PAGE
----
HMAS Goorangai

About This Unit

HMAS Goorangai was a 223-ton auxiliary minesweeper of the Royal Australian Navy (RAN). She was built in 1919 for the Government of New South Wales, then sold in 1926 to the fishing company Cam & Sons. The trawler was requisitioned for military service following the outbreak of World War II, converted into a minesweeper, and assigned to Melbourne. She was sunk in an accidental collision with MV Duntroon in 1940, becoming the RAN's first loss of World War II, and the first RAN surface ship to be lost in wartime.

On the night of 20 November, Goorangai was crossing the mouth of Port Phillip Bay to anchor at Portsea for the night.[2] The minesweeper was sailing under 'brownout' conditions, with minimal lighting.[3] At 20:37, MV Duntroon, en route to Sydney, emerged from Port Phillip Bay and cut Goorangai in two.[2] The small auxiliary sank within a minute, taking all 24 personnel aboard with her.[2] Only six bodies were recovered, one of which couldn't be identified.[2] Goorangai and her ship's company were the RAN's first loss in World War II, and the first RAN surface ship ever to be sunk while in service.[2][3][4][5]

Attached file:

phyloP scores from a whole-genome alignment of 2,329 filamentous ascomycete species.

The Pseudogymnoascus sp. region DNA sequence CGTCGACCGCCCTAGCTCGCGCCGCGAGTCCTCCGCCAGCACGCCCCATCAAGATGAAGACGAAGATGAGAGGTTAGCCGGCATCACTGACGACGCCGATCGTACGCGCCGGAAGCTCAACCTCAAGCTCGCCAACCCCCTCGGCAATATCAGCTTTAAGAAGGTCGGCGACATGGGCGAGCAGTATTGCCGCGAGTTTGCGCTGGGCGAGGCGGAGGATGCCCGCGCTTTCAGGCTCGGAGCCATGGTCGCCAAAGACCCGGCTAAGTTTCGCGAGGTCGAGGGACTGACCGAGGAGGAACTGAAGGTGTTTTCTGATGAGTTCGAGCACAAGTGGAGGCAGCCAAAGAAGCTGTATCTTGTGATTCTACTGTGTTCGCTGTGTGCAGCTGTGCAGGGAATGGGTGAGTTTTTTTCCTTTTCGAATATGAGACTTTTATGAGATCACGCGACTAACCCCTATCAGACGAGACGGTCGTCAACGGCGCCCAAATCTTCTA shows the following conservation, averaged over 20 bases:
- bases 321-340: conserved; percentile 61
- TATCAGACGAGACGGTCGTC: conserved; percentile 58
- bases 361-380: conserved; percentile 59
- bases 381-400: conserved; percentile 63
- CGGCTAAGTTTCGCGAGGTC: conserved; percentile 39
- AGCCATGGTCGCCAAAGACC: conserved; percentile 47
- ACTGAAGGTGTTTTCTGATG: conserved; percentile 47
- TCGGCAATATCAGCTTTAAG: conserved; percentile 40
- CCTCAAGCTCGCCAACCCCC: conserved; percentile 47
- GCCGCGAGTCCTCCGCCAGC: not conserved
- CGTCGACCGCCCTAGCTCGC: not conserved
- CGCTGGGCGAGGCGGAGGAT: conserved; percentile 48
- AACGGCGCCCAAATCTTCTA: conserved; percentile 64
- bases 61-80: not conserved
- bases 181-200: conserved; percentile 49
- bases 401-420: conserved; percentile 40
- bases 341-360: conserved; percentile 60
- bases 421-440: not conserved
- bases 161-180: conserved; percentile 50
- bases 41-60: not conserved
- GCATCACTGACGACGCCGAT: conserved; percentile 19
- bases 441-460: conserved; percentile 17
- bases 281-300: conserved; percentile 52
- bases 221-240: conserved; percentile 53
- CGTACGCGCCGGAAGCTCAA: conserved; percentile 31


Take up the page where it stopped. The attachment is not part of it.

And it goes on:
News of the accident quickly spread in Melbourne, as the media outlets decided that as the loss of life was due to an accident and not military action, censorship restrictions did not reply. The Australian Commonwealth Naval Board disagreed, and the War Cabinet later issued supplementary instructions preventing the publishing of any loss of Australian personnel or equipment without approval.  Because the wreck was inside the shipping zone and resting in less than 15 metres (49 ft) of water, it was destroyed by explosives in January 1941. The Court of Marine Inquiry initially found both ships to be at fault for the collision, but later exonerated the captain of Duntroon as poor positioning of lights aboard the minesweeper, which led him to believe that the minesweeper was on a parallel course, was identified as the main cause of the accident.

Dive Site

In January 1941 the wreckage was reduced by blasting to sections of structural plating up to 2 m high, and a small cylindrical boiler, with bits of scattered broken machinery. The wreckage is heavily overgrown by encrusting invertebrates, with prolific fish and mobile invertebrate life, and covers some 200 m2 of sandy seabed in the South Channel, where anchoring is prohibited. Strong tidal currents make timing important.

Latitude: 38° 17.404′ S, Longitude: 144° 40.992′ E, Datum: WGS84, depth 13 to 15 m.[7]